Fascinating place. I spent hours there until I heard the bars calling for me !

cheers
ronmac

Pat Kennedy
25th March 2009, 22:34
There was a movie house along the Motomachi, I saw that film with Tony Curtis chained to Sydney Poitier, as a pair of escaped convicts, dubbed into Japanese but still a great picture. There were a crowd of yanks in there from a ship called the Golden Bear, and they invited us back for supper. No beer , it was a dry ship.
Pat

Bilge rat
25th March 2009, 23:06
Seems all the china boat men are coming out of the woodwork once Kobe was mentioned. Kobe also takes me back to memories of see through tea sets, guitars, and various toys. Free newspapers being sent to you from bars you had never visited, free taxis sent by department stores where you ran out of money the day before. Life was great in the early 60's especially in Japan.
'Machaon' 1960

Pat Kennedy
25th March 2009, 23:25
Seems all the china boat men are coming out of the woodwork once Kobe was mentioned. Kobe also takes me back to memories of see through tea sets, guitars, and various toys. Free newspapers being sent to you from bars you had never visited, free taxis sent by department stores where you ran out of money the day before. Life was great in the early 60's especially in Japan.
'Machaon' 1960

The Bosun of my first ship, the Achilles, Bill Carmody, had a bar in Kobe called the Surf Rider. it was run by his 'wife'. Bill would distribute cards down the sailors alleyway the day before we got to Kobe, and promised a free drink to anyone who dropped in.
The rest of the trip he barely spoke to anyone.
Pat

TonyAllen
25th March 2009, 23:29
On the Elpenor I bought a full dinner service for my parents wedding aniversary for 5 and it was boxed and deliverd on board and sent to our house my dad put the box in the cellar and put his tools in it,They moved house and the box went with them,55 years later I still have the dinner set and my sister gave the box and tools away,I still dont speak to her it contained a multI shoe last and a three ft wooden leg that the last fitted into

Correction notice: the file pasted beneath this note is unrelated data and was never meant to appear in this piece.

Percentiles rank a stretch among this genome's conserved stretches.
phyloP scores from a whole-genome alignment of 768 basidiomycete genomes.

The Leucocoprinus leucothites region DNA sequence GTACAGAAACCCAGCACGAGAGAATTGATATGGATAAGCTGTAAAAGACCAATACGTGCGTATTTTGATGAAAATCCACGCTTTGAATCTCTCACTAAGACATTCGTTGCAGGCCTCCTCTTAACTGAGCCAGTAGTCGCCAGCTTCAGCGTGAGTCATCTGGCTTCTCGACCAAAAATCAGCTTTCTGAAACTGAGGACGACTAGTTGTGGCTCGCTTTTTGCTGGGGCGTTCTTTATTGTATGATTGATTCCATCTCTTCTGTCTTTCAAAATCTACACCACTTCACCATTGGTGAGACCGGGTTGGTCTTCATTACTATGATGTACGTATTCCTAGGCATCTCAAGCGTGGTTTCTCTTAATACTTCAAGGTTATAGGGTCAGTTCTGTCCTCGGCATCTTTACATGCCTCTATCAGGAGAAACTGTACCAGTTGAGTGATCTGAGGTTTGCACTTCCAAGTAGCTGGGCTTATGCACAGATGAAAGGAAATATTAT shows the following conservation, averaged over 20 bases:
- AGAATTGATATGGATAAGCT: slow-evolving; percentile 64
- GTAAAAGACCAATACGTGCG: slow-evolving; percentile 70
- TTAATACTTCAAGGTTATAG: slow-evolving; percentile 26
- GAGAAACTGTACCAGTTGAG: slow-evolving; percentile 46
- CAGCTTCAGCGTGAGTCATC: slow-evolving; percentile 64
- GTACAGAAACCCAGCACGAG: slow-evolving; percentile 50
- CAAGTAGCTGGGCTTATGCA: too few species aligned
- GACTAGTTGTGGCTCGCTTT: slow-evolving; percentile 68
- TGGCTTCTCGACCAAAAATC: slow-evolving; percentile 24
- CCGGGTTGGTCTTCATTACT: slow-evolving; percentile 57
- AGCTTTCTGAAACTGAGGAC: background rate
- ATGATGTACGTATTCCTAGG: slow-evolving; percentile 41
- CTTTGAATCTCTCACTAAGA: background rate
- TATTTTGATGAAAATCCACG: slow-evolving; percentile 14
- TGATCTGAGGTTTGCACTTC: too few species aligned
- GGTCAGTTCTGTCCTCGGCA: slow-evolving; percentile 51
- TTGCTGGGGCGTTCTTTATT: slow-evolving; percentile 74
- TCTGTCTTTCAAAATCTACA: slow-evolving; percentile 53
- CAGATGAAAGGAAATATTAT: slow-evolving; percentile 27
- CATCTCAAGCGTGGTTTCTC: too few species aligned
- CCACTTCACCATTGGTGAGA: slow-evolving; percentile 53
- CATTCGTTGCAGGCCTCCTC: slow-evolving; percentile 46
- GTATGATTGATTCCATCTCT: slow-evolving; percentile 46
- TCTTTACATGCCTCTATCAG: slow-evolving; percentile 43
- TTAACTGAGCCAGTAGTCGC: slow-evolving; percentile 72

and he made are shoe repars,I bought lot of things in kobe for my sisters Regards Tony Allen

Thats another Story
26th March 2009, 00:25
Seems all the china boat men are coming out of the woodwork once Kobe was mentioned. Kobe also takes me back to memories of see through tea sets, guitars, and various toys. Free newspapers being sent to you from bars you had never visited, free taxis sent by department stores where you ran out of money the day before. Life was great in the early 60's especially in Japan.
'Machaon' 1960

SMOKED FIRST JOINT THERE YANKY GRUNTS FROM THE VC WAR OF MY HEAD EVER SINCE

dave13
26th March 2009, 03:42
Believe me. Nothings cheap in Japan now, Its costing me over 8 a pint.

nightjar
4th April 2009, 09:08
i was an engineer on ss patroclus in early1960,s and bought my girlfriend a china teaset which we still have today. also bought a plate with a picture of her baby sister embedded in it and she still has it today.
also bought a mechanical toy (charlie weaver) who drank and smoked -sadly it got lost.

Bitterlakes1967
11th April 2009, 18:39
Most expensive night was in KOBE back in 1965. Myself and a junior engineer had a meal served by two off proper Geishers [ or Makos]. They were in full costume and served the food and plied on the Saki. I think the bill came to nearly a months pay [Junior lecky] about 45!!!!!!!!!.

Neil Mant
11th April 2009, 19:24
I bought a tea and coffee set my mother still has both 25 years old. With the Geisha Girl in the bottom,
Neil

trucker
11th April 2009, 19:56
bought my gran. tea set,and mam coffee set in 1968.both passed away now,but passed onto my
wife .which we still have.forgot all about them untill read last post.

Dolius
7th June 2009, 21:13
I only had to pay the entrance fee for this souvenir.

Derek Roger
8th June 2009, 02:43
Only thing I have left is 4 silk pictures of Japan ( one for each season ) plus the tea sevice . My Kimono fell to bits many years ago .

Derek

Old Janner
11th June 2009, 13:11
Split cane fishing rod sets (2) in a lovely box complete with flys and other assorted hooks, Famous Tea sets, Binnoculars, and Sony Radios, which could pick up the BBW World service and listen to the Merchant Navy programme.
Another item was the the lovely decorated wooden boxes that could only be opend by sliding various pieces of wood around to get the lid off.

Kobe, I remember a lovely tall bar hostess who used to peel me grapes with her long fingernails, took me another three trips to feel those lovely finger nails on my back.

Tokyo was always good normally had to wait a couple of days in a Hotel to get a flight back to the UK.

Good days.

AGAMEMNON
11th June 2009, 18:02